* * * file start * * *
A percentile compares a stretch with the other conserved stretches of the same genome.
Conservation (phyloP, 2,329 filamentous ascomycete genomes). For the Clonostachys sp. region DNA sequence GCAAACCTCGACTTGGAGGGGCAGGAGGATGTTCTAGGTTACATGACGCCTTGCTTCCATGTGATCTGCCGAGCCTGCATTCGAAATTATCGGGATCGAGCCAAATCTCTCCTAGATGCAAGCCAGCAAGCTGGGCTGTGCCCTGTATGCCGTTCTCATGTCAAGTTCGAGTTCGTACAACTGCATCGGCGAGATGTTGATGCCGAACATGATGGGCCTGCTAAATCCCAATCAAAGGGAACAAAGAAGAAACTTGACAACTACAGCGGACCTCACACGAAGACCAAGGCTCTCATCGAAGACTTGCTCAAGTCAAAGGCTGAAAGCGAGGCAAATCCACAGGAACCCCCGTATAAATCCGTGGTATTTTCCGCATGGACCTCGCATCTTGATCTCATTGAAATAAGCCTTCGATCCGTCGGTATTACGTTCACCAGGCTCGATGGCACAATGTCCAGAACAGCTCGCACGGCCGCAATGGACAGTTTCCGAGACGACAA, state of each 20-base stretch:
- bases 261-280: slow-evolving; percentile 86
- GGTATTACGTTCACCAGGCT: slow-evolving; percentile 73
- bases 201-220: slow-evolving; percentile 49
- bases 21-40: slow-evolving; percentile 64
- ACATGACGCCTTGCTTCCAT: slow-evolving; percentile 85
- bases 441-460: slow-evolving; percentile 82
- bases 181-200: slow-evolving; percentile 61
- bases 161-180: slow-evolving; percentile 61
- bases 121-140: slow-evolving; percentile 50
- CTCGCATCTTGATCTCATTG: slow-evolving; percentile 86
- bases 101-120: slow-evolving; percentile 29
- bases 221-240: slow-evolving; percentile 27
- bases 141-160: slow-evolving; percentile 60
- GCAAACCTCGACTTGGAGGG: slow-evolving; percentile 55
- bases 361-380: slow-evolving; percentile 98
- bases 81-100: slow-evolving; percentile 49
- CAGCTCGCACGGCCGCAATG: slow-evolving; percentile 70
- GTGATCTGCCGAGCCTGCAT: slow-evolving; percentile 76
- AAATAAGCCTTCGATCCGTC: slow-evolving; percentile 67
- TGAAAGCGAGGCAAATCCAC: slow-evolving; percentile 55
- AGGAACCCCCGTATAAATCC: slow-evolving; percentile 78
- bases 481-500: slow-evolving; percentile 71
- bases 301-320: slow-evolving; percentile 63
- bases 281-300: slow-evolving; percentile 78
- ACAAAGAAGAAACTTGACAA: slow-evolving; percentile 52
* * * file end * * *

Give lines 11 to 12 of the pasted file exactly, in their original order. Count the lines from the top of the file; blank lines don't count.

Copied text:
- bases 121-140: slow-evolving; percentile 50
- CTCGCATCTTGATCTCATTG: slow-evolving; percentile 86